Wrong again. Believe it or not, the gay community is not looking for your acceptance. They're looking for you to leave them alone. You can go on believing that gay people go to hell or go to miami beach or wherever. Believe it or not, there's no law that says you can't hate black people. You just can't treat them differently. That's why they call you a bigot.

"Proponents of traditional marriage (marriage between one man and one woman) hold an idea of marriage that has been accepted by society for as long as history can tell."

Strike three. Don't confuse your society with all society. First of all, history goes back way beyond the concept of marriage (and yes, I mean written history). Second of all, many cultures BOTH THEN AND NOW believe in polygamy or polyandry. Even in our own country, the Mormon Church, the same people putting all the money into the Yes on 8 campaign, practiced a non-traditional marriage (and please don't waste your breath telling me that they don't practice polygamy anymore. I know.). So, even eschewing the issue of your ethnocentrism, unless you think "as far as history can tell" is a hundred years, traditional marriage is not as universal as you believe.

I'm sorry if this sounds like a personal attack because I don't know you, and frankly, I respect the fact that you were one of the few people willing to stand up for your unpopular (at least on this site, apparently) beliefs. But please, please, please get your facts straight. There are arguments to be made for Prop 8, but "that's the way it's always been!" just doesn't fly

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flhmbn:

pbcrunch:

You asked, "Why do you think homosexuality is merely a moral persuasion?"

Because science has shown that homosexuality is in fact a chosen behavior. This is old news, really. Go do some research about Francis Collins, director of the Human Genome Project and the "Gay Gene" (http://www.narth.com/docs/nothardwired.html). The idea that homosexuals are born that way is just not true. That's also what makes this argument different from the civil rights movement--and cheapens what black folks have done to achieve civil rights. The color of your skin is genetically coded in one's DNA whereas sexual orientation is not.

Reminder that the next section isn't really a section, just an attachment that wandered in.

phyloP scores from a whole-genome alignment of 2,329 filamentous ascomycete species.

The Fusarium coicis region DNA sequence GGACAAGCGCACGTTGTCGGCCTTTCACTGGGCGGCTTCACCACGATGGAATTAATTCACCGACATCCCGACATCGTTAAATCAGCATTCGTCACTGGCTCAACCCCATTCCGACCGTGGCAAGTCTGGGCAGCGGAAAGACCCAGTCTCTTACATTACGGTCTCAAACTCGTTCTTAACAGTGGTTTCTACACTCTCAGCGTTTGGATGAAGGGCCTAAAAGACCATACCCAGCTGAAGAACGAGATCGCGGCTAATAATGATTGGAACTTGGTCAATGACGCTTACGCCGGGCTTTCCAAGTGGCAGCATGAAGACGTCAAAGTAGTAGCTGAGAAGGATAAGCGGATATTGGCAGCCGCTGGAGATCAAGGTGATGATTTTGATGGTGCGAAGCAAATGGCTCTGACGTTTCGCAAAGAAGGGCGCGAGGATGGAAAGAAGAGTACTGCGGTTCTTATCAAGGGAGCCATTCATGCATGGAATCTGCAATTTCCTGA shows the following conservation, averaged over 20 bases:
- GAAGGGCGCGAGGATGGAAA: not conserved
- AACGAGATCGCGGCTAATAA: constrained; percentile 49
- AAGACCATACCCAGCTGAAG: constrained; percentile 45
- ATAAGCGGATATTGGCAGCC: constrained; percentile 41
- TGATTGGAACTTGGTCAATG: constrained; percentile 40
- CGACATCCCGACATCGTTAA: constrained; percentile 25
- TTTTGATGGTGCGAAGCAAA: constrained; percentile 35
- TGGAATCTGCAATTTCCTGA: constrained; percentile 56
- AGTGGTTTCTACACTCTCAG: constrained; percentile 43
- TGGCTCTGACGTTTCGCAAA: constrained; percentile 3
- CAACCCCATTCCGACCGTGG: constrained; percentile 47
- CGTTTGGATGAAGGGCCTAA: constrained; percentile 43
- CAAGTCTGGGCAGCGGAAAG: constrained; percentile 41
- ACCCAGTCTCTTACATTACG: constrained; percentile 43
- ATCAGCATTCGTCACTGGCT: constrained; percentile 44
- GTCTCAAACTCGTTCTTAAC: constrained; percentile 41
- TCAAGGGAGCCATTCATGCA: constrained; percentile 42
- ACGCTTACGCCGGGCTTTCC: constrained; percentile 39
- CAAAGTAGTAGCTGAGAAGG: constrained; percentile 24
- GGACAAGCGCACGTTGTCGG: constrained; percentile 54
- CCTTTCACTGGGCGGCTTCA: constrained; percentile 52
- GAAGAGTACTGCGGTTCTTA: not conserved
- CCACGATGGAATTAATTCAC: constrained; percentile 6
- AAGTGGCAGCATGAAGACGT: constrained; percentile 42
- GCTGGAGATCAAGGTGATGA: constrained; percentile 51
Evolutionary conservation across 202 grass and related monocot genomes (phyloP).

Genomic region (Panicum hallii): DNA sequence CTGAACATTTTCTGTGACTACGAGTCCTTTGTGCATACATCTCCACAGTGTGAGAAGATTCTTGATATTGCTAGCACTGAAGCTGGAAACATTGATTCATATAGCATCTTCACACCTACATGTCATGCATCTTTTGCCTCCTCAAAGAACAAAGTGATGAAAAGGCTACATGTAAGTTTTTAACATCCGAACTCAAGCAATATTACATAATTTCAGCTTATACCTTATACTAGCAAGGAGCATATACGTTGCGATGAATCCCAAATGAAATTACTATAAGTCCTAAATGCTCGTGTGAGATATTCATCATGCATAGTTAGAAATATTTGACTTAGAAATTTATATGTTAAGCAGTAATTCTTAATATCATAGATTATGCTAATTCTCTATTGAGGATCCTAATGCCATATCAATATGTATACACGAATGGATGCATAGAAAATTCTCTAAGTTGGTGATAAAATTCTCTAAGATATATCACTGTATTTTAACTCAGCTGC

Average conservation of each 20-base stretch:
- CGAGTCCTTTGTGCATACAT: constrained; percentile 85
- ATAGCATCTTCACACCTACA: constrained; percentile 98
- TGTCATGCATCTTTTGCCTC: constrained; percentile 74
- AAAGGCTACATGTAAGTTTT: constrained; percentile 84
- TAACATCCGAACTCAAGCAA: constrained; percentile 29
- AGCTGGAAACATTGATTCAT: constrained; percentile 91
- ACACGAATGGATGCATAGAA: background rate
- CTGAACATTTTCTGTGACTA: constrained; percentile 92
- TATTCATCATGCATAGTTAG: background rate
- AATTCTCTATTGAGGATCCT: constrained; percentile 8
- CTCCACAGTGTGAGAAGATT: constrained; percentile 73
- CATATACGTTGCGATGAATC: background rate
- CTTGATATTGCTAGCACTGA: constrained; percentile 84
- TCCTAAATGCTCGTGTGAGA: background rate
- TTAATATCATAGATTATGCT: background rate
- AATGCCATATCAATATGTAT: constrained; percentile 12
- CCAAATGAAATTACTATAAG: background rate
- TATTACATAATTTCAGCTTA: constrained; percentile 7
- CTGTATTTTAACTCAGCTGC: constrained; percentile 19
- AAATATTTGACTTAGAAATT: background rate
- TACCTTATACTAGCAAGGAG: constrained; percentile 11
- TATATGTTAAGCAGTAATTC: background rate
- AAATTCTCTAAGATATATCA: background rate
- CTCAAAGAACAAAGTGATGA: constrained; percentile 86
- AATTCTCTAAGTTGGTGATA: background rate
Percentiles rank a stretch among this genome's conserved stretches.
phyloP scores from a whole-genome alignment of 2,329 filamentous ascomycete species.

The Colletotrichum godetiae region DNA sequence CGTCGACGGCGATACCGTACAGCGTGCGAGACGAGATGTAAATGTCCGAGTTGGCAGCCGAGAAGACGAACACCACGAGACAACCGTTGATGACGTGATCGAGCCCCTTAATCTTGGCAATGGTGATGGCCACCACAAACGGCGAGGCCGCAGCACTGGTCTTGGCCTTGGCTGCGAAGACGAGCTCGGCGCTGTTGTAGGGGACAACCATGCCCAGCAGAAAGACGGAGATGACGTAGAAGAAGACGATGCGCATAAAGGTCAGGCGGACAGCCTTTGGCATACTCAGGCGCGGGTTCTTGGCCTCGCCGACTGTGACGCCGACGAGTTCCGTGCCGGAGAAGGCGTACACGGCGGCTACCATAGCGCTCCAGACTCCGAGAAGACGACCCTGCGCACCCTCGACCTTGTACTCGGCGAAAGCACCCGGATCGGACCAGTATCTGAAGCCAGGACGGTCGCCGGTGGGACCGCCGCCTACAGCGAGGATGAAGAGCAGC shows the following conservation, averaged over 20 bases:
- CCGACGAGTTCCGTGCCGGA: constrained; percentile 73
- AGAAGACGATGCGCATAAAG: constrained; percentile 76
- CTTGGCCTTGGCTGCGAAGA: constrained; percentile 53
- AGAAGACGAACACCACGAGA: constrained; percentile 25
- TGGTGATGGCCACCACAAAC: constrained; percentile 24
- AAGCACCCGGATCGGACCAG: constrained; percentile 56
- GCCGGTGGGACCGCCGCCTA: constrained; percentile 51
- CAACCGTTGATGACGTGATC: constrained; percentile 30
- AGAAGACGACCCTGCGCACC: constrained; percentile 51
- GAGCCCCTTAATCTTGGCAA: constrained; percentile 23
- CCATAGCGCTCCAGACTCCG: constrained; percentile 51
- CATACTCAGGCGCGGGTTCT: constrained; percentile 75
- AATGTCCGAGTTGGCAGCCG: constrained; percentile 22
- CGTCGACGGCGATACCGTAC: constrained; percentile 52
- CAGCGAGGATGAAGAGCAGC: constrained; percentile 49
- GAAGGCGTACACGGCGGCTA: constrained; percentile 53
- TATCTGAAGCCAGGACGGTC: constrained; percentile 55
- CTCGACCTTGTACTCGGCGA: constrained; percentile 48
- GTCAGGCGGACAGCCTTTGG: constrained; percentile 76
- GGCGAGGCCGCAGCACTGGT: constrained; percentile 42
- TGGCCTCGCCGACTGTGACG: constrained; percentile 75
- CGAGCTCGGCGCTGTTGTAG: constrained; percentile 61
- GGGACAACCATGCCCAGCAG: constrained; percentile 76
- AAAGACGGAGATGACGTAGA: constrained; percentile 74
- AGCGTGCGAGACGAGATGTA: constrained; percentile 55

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ncc81701:

@flhmbn:

"Ryguy, let's be honest; this isn't about rights or fairness--it's about sameness. Civil Unions offer the exact same protection and benefits under the law that Marriage does. "

Segregation has proven beyond a doubt that separate is not equal. Defining Civil Unions as separate but equal to Marriage will degenerate into state sanctioned discrimination between straight and gays, just as it has between white and color.


"Gay activists and supporters have done everything possible to force people to accept their way of life. They want sameness. They want people who hold different views to be labeled "bigots". They want people who choose to believe that homosexuality is morally wrong to say that what they are doing is actually OK and morally acceptable."

Whether you personally are willing to accept, or whether "gay activist/supporters" wants you to accept their unions is not a legal matter of any importance. What does matter is whether the government should make a distinction on sexual preferences when deciding upon government functions and laws such as, visitation rights of family members at the hospital, bankruptcy settlements, inheritance, tax policy, etc. I happen to believe that we should all be equal before the law, and that a passage of prop 8 would guarantee that only some of us will be equal before the law.

A state/government recognition does not mean a religious recognition of gay marriage. A state/government recognition is required in order for the government to perform its duty equally and fairly. While a religious institution has every right to not recognize a same sex marriage.

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flhmbn:

@byronicgyro: I still have not seen any substantial evidence showing that civil unions have not offered the same protection and benefits as marriage. If there have been occurrences of disparate protection, those cases should be handled individually.

Like I said before, this is really about people wanting to legislate sameness (in this case from a court bench). It's about married people wanting to be able to remain different.

Are people bigots and unfair for putting a "men" sign on one bathroom and a "women" sign on another? Do gays have to drink from a separate water fountain, or sit in the back of a bus? Have they been deprived of their right to vote (note: voting is an actual right afforded by the constitution, not a self-proclaimed "right" espoused by so many activists).